On Colbert’s most awkward (but perhaps also his most defining) moment:

…Was his appearance at the White House Correspondents’ Dinner in 2006. Mark Smith, an A.P. reporter who, as head of the correspondents’ association, was responsible for booking the talent, admitted later that he wasn’t all that familiar with the show, which was only three months old when he approached Colbert. Neither, to judge from video of the event, were many in the audience. Colbert got up and addressed the president, saying: “I stand by this man because he stands for things. Not only for things. He stands on things. Things like aircraft carriers and rubble and recently flooded city squares. And that sends a powerful message: that no matter what happens to America, she will always rebound — with the most powerfully staged photo-ops in the world.”

Stephen Colbert’s father died when Stephen was 10, and he muses on his experience growing up. Turns out, Colbert began pronouncing his name as “coal-Bare” when he was in high school:

By high school he had become dreamy and nerdy, spending all his time reading science fiction and playing Dungeons and Dragons, and his friends were all the same way. “Socially, we were out in the hinterlands,” he said. “Living in the social mud huts.” But during junior year he happened to say something that made people laugh, and pretty soon he had become the school wit. It was around that time that he started Frenchifying his name. “I was probably still Colbert to a lot of people,” he said, pronouncing the T, the way the rest of his family did. “But in my mind I was coal-BARE.”

On the popularity of the show:

Colbert likes to say that the whole show is a “scene,” a term that in improv-speak means not just a unit of dramatic time but a transaction in which one character wants something from another. The other character in this instance is us, the audience, and what Colbert wants from us is love. The one moment on “The Colbert Report” that is not fake is when he sits at his desk and basks while the audience chants, “Ste-phen, Ste-phen, Ste-phen!” He can’t get enough.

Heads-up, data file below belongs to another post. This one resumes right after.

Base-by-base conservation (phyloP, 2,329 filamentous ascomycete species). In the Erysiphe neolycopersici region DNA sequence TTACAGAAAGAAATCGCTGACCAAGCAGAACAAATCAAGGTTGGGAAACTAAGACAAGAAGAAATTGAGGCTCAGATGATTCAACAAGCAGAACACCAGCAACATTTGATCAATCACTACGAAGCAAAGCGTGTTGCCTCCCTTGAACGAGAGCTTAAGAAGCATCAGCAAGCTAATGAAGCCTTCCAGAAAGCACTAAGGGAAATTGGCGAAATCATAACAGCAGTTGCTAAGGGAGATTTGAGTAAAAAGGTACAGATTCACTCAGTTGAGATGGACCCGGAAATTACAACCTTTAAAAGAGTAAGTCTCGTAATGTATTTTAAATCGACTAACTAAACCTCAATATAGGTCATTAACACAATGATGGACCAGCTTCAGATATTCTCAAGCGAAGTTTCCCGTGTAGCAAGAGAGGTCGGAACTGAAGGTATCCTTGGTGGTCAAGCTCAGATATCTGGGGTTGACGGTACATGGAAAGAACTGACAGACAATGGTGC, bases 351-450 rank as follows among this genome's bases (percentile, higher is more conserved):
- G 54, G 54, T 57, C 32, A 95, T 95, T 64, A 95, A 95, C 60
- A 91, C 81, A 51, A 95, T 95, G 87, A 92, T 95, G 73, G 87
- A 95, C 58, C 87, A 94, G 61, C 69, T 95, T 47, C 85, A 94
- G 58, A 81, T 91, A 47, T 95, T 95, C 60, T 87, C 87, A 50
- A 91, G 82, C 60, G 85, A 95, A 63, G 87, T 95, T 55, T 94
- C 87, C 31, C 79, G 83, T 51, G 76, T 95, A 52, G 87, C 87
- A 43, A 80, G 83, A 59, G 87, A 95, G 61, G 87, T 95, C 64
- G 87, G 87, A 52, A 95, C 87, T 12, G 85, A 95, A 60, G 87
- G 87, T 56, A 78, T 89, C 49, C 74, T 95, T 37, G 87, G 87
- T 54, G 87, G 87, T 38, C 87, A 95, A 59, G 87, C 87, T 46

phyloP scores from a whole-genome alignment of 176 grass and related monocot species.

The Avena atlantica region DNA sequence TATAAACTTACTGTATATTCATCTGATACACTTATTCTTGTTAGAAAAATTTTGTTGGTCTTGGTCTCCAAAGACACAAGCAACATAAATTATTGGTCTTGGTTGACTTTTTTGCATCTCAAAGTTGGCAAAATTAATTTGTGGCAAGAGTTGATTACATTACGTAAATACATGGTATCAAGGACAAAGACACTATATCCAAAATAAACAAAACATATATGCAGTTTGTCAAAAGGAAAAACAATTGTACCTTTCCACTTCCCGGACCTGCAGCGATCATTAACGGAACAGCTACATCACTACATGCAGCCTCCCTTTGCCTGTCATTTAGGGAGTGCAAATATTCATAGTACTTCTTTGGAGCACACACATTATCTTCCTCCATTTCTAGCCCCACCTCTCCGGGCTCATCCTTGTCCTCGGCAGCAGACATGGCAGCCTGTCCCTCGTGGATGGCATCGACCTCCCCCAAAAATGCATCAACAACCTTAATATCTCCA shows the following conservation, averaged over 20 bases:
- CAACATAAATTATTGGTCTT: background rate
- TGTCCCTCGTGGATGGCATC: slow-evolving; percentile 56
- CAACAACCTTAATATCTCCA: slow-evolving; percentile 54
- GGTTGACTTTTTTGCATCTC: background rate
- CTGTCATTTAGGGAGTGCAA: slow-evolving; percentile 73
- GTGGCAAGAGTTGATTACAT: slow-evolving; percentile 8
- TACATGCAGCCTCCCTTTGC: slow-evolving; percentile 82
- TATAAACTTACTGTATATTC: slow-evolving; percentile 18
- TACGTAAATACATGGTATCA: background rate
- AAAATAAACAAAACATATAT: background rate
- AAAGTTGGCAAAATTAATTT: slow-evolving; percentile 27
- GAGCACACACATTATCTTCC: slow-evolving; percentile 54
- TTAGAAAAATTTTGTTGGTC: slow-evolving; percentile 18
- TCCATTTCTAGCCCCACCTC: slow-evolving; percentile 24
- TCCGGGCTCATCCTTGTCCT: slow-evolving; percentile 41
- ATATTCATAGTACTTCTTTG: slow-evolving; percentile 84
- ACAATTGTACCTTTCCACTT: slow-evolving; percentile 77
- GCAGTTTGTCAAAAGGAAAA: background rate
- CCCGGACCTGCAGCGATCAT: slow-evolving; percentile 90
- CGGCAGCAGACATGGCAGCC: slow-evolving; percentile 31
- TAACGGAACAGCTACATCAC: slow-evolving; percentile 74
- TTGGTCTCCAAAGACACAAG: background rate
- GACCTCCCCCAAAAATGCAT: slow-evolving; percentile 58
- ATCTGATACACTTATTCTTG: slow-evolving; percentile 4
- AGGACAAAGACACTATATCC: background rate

I like the author’s comparison to James Thurber’s famous short story, “The Secret Life of Walter Mitty” (a must-read, if you’ve never read it):

The show also enables a Walter Mitty side of Colbert, which is why he says he will never get tired of it. “As executive producer of this show, I get to ask my character to do whatever I want,” he said. Among other things, the character has so far visited troops in Baghdad; bottled and branded his own sperm; dueled light sabers with George Lucas; sung with Barry Manilow; sung as a trio with Willie Nelson and Richard Holbrooke; appeared on the Jimmy Fallon show, along with Taylor Hicks and the Abominable Snowman, in a big production of the hit song “Friday”; harmonized on the national anthem with Toby Keith; and danced a passage from “The Nutcracker,” in suit jacket, tights and codpiece, with David Hallberg.

There are so many money quotes in the piece that you just have to read the whole thing.